DENVER — “Biennale” is synonymous with “Venice,” practically shorthand for the vaunted Italian art show. But if that city’s annual sinkage and Denver’s sprawling ambitions keep hold, the Mile High City might be a hospitable venue for biennials (biennales) to come.
Opening last week with a slew of exhibits, talks, and performances — from a block party featuring a hipster marching band that serenaded attendees with renditions of “The Saints” and Stevie Wonder tunes on a short walk from the Biennial Pavilion to the nearby Denver Museum of Contemporary Art, to symposiums on business, youth, and drug legalization — Denver’s third Biennial of the Americas again finds the city stretching the reach and aspirations of its prior efforts.
It’s tempting to draw a connection between the growth of the biennial and the widespread changes of the surrounding city. Look at the Google Earth view of the biennial’s area and you’ll find a triangular green space shaped by the intersection of Wewatta and 16th streets — that same space is for the moment home to the Biennial Pavilion, hosted on the first floor of the yet-to-be-finished Triangle Building; by contrast, fly into the 20-year-old Denver International Airport and you’ll land not over buildings but over fields of wheat. From touchdown to downtown, signs of Denver’s sprawling, rapid development and growth pains are everywhere.
It’s a subject the biennial repeatedly tips its hat to, either explicitly as in works by Kim Allen, Diego Berruecos, and Erick Meyenberg or more subtly as in the many works and projects that refer to the passage of time and the forging of connections, like Marcela Armas’s “Implant,” which will ultimately swap 120-foot-deep core samples from Mexico City and Denver, depositing each city’s dirt in the other’s ground. Recognizing a deep and intimate, yet often fraught connection between Mexico and the US, collaborations between the two (their cities, artists, and histories) recur throughout the biennial that seeks connections in the Americas. Documenting each step along the way, Armas filmed the core excavation and subsequent analysis by geologist Paul E. Belanger, a connoisseur of both rocks and corny science shirts who in a way functioned as Armas’s science-minded surrogate. All this documentation aims to add another layer of perspective, vision, and language to Armas’s project exploring those links and layered histories.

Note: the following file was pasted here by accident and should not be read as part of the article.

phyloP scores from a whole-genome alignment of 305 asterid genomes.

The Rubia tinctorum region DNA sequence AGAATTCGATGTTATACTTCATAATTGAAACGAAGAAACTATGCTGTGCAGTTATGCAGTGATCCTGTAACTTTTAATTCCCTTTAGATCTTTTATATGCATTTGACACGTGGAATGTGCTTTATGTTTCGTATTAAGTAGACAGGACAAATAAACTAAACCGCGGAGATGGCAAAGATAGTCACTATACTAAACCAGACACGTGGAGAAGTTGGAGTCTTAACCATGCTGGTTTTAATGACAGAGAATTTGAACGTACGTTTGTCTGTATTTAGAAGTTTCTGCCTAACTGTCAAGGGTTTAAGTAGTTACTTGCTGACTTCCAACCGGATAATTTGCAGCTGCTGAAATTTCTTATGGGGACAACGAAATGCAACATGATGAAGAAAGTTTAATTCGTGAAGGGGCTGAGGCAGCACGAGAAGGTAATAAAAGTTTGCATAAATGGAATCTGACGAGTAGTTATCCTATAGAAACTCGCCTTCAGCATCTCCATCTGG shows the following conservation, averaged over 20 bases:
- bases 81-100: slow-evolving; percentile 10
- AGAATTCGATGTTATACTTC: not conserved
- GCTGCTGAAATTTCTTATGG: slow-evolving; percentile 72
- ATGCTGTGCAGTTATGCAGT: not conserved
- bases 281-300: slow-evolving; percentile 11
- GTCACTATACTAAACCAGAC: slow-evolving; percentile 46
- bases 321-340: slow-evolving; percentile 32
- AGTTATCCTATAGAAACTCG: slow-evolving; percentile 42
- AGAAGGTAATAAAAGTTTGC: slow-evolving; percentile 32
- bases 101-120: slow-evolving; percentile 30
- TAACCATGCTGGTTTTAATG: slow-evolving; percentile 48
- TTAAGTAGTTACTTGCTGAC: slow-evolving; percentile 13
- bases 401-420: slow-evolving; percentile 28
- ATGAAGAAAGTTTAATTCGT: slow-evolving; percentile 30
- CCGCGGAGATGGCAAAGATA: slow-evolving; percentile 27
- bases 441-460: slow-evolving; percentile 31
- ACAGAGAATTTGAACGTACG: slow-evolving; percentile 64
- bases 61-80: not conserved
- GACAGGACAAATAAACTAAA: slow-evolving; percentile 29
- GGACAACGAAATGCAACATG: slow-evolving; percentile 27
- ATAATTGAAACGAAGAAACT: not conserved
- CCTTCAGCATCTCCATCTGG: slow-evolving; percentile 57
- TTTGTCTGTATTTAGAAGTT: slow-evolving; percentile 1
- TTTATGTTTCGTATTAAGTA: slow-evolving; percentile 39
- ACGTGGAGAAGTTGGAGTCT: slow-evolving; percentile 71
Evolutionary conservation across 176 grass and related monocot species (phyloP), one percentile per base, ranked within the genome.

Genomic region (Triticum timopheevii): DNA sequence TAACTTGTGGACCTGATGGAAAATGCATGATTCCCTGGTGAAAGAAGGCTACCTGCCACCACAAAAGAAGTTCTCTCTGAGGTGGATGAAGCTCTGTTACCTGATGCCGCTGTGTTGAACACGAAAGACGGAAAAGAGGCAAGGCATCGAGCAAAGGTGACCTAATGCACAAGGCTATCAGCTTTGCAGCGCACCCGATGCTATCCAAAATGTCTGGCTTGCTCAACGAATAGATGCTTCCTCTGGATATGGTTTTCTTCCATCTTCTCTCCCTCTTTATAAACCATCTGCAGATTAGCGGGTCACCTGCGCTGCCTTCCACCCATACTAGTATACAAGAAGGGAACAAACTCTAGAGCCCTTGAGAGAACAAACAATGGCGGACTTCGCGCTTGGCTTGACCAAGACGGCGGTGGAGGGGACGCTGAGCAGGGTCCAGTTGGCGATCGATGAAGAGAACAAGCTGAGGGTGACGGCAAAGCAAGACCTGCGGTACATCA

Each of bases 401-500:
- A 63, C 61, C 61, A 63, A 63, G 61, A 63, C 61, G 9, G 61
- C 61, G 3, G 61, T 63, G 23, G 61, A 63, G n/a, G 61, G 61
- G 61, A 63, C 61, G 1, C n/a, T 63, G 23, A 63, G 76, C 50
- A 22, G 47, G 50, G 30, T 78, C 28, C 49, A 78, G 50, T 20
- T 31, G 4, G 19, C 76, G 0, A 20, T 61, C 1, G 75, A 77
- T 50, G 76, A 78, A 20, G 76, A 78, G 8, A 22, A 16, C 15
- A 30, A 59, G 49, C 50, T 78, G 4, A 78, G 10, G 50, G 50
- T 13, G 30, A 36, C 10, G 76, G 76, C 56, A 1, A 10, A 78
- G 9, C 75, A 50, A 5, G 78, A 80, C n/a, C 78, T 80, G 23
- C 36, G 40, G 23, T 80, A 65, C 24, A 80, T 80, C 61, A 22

Artistic Director and Curator Lauren Wright has brought together an international roster of artists and collaborations. The biennial’s main exhibit Now? Now! is a probing, smartly organized show featuring artists from Canada (Skawennati, David Hartt, Sarah Anne Johnson), Brazil (André Komatsu, Marcius Galan, Anna Bella Geiger, and Marcelo Cidade), Colombia (Bernardo Ortiz), and of course the United States, with 14 of the 31 participating artists, including Ryan Trecartin, LaToya Ruby Frazier, and Coco Fusco. It’s a broad show that raises questions about environmental and digital transformation, as well as political histories (the Sandinista National Liberation Front) and political realities (Black Lives Matter). In this age of go-go expansion and thirst for prestige — press events and talks waxed on the importance of trade, development, and Denver as a destination — the suspicion that the city sought a newsworthy biennial and recruited noteworthy names (Trecartin, Frazier, Matthew Barney) might be tempting and perhaps inescapable. But, on the ground, the vibe was hopeful, local, and accessible (i.e. often free and open late), pitched to reaching and highlighting a growing Denver arts scene.
Rounding out the biennial’s art exhibitions are two smaller shows, both partially focused on Mexico. The result of an exchange between Mexico City-based artists, activists, and writers and the Museo Comunitario del Valle de Xico, a small-town, volunteer-run community museum about an hour outside of Mexico City, Oíd el Sueño de una Palabra speaks to tradition, community (new and old), and the history of a quickly developed, under-esteemed town. Traveling even further, the show Vis-à-Vis: Biennial Ambassadors Residency Exhibition moved two Mexican (Cristóbal Gracia, Daniel Monroy Cuevas) and two American (Melissa Furness, Matt Scobey) artists between Denver and Mexico City, where artists took up 10-week residencies. In these two shows, the theme of dialogue, which runs throughout the biennial, feels innate and experienced. Modest in scale, they are a thoughtful side trip from the more institutional, familiar structure of Now? Now!
It’s clear that Denver is building something, and it’s not just a biennial. A week in, the show has done well; however, the biggest successes will be those to come — if and when its concerns and connections — to borders and their crossing, the earth and its deep time, the changes and dislocations of urbanization — affect the issues it so far mostly comments on and aims to raise.
Biennial of the Americas continues at various Denver locations through August 30 .